Over time, menopause and births,
the vagina tends to lose firmness and get older1, which implies a series of
effects on the physical and emotional state of women. However, there are
currently innovative technologies of non-invasive medicine that help rejuvenate
the female intimate area and reverse these problems.
Vaginal tissue is made of
collagen bras that are stretched during childbirth (perineal trauma) and age,
which causes loss of tone, dryness and irritation, which can lead to urinary
incontinence and can even affect sexual life2 and women’s self-esteem.
According to Mayo Clinic one of
the main causes of the reduction of muscle tone of the vagina is natural
childbirth. He estimates that more than 60% of women between 25 and 45 years of
age who have had a birth suffer from this problem.
Fortunately, there are methods
that help prevent and reverse the effects of estrogen reduction in vaginal
tissues (typical in menopause and postpartum) by reactivating the production of
new collagen and restoring the conditions of the vaginal mucosa typical of
The results may vary from person to person. For more information, consult your doctor.
- Lifetime changes in the vulva and vagina. Available in: https://link.springer.com/article/10.1007/s00404-005-0079-x
- Mayo Clinic. Vagina, what is normal and what is not. Available in: https://www.mayoclinic.org/es-es/healthy-lifestyle/womens-health/in-depth/vagina/art-20046562
- Mayo Clinic. Labor and delivery. Available in: https://www.mayoclinic.org/es-es/healthy-lifestyle/labor-and-delivery/multimedia/vaginal-tears/sls-20077129
For many people, a migraine can
be a severe nuisance that can be so daily that it is adopted as part of
everyday life; However, in Mexico this is a public health problem that can be
shocking and can cause serious economic repercussions 1.
Migraine can cause pain as a
pulse in the head, usually on one side only. It is often accompanied by nausea,
vomiting and sensitivity to light and sound. A migraine attack can last from
hours to days.
Although the causes of its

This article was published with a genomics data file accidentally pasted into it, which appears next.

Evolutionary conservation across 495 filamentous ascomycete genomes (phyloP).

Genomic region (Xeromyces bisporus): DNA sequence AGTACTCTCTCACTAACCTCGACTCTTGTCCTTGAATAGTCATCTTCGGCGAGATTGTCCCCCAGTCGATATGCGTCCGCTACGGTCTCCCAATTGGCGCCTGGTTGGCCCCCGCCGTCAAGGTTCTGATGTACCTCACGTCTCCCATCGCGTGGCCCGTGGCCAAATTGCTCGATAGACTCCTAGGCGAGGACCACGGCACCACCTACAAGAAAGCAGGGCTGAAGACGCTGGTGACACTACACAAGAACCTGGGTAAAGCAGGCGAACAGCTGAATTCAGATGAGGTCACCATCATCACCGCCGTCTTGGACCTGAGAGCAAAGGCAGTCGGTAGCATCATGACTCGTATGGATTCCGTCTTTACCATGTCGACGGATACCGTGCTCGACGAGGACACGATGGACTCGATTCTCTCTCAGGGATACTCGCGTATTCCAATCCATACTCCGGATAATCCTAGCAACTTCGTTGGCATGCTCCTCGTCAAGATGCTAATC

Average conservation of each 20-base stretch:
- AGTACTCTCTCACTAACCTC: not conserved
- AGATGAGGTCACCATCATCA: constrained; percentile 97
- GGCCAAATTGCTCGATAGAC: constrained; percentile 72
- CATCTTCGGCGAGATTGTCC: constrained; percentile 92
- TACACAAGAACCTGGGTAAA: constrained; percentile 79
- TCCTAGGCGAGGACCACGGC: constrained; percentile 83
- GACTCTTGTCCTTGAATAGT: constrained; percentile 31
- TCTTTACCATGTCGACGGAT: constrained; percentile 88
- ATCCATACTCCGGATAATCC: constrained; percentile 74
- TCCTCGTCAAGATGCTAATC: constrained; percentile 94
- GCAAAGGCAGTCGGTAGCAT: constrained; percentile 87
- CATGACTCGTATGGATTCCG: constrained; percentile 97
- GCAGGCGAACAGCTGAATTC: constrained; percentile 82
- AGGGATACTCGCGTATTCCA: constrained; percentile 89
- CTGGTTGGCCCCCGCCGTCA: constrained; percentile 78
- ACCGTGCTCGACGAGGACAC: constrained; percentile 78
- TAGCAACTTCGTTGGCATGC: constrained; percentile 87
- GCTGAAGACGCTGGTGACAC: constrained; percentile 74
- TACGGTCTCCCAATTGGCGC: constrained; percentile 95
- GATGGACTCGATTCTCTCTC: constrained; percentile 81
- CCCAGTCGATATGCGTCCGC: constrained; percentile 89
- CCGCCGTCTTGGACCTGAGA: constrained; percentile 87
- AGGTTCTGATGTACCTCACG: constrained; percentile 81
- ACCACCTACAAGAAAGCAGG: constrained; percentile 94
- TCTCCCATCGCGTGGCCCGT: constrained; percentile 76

origin are unknown, there are basic triggers such as: inheritance, age, stress,
anxiety, hormones, diet, poor body posture, physical and environmental factors
and lack of sleep.
According to academics from the
Faculty of Medicine of the UNAM, the prevalence of migraine in Mexico is around
16%, which means that of a population of more than 120 million (according to
the latest INEGI count in 2015, year in that we were 119 million 938 thousand
473), it follows that there are about 20 million patients2.
- State Center for Epidemiological Surveillance and Disease Control (CEVECE), Week 37. Ministry of Health, Government of the State of Mexico. Available in: http://salud.edomex.gob.mx/cevece/documentos/difusion/tripticos/2018/Semana%2037.pdf
- Bulletin UNAM, General Directorate of Social Communication. Available in: https://www.dgcs.unam.mx/boletin/bdboletin/2018_166.html
- Migraine, Mayo Clinic. Available in: https://www.mayoclinic.org/es-es/diseases-conditions/migraine-headache/symptoms- causes/syc-20360201
It may sound strange, but a
dentist can provide important information about a patient’s general state of
health. The mouth is a means by which you can have access to very valuable
information that many times people overlook and that could affect their health.
Bad oral alignment, for example,
can cause tension and muscle pain, lack of concentration, disharmonized or aged
appearance, poor posture and tread, digestive problems, poor performance and
According to the American
Association of Orthodontists of the United States, in that territory alone
there are more than 4.5 million people who use some type of oral appliance to
straighten their teeth 2.
According to Terry Pracht, DDS,
former President of that institution, poor oral alignment has its origin in
hereditary, environmental factors and bad habits such as, in the case of
children, sucking your finger or pushing your teeth with your tongue; In less
case the problems are due to accidents that compromise the mandibular function.
- Garza I, Schwedt TJ, Robertson CE, Smith JH. Headache and other craniofacial pain. In: Daroff RB, Jankovic J, Mazziotta JC, Pomeroy SL, eds. Bradley’s Neurology in Clinical Practice. 7th ed. Philadelphia, PA: Elsevier; 2016:chap 103
- Braces: Not Just for Looks, Causes of Crooked Teeth. Avilable in: http://www.enotalone.com/article/9045.html
- Specific Action Program. Prevention, Detection and Control of Oral Health Problems 2013-2018. Available in: http://www.cenaprece.salud.gob.mx/descargas/pdf/PAE_PrevencionDeteccionControlProblemasSaludBucal2013_2018.pdf